Whenever I talk about the Court Cards I start with the confession that I almost wanted to remove them from the pack in my early years as a Tarot reader. They used to drive me nuts. I’d lay a spread and lo and beyond the King of Swords would pop up in the environment and I’d be stumped. Is this person the father, the solicitor, the doctor, their partner, who, who, who? It’s like stumbling around in the dark for a clue as to why he appeared. So, I’d have to pop another card on top to get clarity and very often another would appear! Then, I went through a phase of ignoring them entirely and placing another card immediately over the card. I’m talking early days here, so please don’t judge, but my point is that you may find these a little confusing when they pop up in a reading if you go all out on the traditional interpretations. Singularly, of course, they make sense but it’s when they pop up in a reading.  Some Tarot professionals have never had this issue but I’m a simple girl so I need it to be simple!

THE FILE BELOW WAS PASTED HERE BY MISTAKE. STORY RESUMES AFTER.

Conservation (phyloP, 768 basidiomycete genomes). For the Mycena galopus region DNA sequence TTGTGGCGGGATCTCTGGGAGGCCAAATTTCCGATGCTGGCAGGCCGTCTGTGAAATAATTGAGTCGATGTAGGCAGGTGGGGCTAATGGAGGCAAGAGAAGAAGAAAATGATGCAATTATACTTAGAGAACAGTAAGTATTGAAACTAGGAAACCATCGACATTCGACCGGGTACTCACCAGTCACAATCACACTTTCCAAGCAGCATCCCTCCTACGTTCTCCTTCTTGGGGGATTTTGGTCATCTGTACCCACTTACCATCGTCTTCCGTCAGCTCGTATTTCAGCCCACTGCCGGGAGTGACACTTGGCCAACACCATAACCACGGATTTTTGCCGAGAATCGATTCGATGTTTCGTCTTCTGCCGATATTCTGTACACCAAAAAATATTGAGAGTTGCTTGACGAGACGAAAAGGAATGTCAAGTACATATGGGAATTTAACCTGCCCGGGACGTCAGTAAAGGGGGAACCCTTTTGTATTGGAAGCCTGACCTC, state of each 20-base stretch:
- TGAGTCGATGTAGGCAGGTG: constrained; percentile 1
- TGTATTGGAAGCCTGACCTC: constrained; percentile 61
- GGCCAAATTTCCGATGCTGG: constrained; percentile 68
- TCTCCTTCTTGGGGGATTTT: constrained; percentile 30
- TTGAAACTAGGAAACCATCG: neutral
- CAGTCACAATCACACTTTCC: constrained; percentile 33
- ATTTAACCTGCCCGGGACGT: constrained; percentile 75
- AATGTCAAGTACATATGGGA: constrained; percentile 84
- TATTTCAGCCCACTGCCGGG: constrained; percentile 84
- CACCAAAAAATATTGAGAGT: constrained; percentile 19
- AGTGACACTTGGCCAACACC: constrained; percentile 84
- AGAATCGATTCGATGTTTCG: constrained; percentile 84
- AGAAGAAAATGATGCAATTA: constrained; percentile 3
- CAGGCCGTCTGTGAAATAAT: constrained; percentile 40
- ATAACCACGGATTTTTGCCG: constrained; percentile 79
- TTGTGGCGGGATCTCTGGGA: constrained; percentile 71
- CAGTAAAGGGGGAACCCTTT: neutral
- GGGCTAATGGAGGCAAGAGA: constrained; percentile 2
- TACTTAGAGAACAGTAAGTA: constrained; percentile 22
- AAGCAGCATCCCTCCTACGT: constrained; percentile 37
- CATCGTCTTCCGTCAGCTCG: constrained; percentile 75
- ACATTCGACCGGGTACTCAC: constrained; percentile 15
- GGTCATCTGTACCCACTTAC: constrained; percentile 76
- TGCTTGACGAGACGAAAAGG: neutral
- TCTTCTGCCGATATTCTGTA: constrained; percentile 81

Each Court card represents a person in the client’s life, it can even be the client’s personal character traits. It’s too wishy-washy for my liking. Listen, I respect that they have a place of course I do! I use them now and don’t bat an eyelid because I have years of experience but as a beginner, I am going to do you a huge favour and share my simple method.  In essence, Court Cards have both symbolic and zodiac meanings.   The symbolic system is the one I use because it’s easy to recall.  The Zodiac system is probably more fun if you love astrology.  Tarot readers use both.  Clear as mud?!  Good, we’re on track.  To summarise, below are the traditional versions of interpretation followed by my cheat sheet. 

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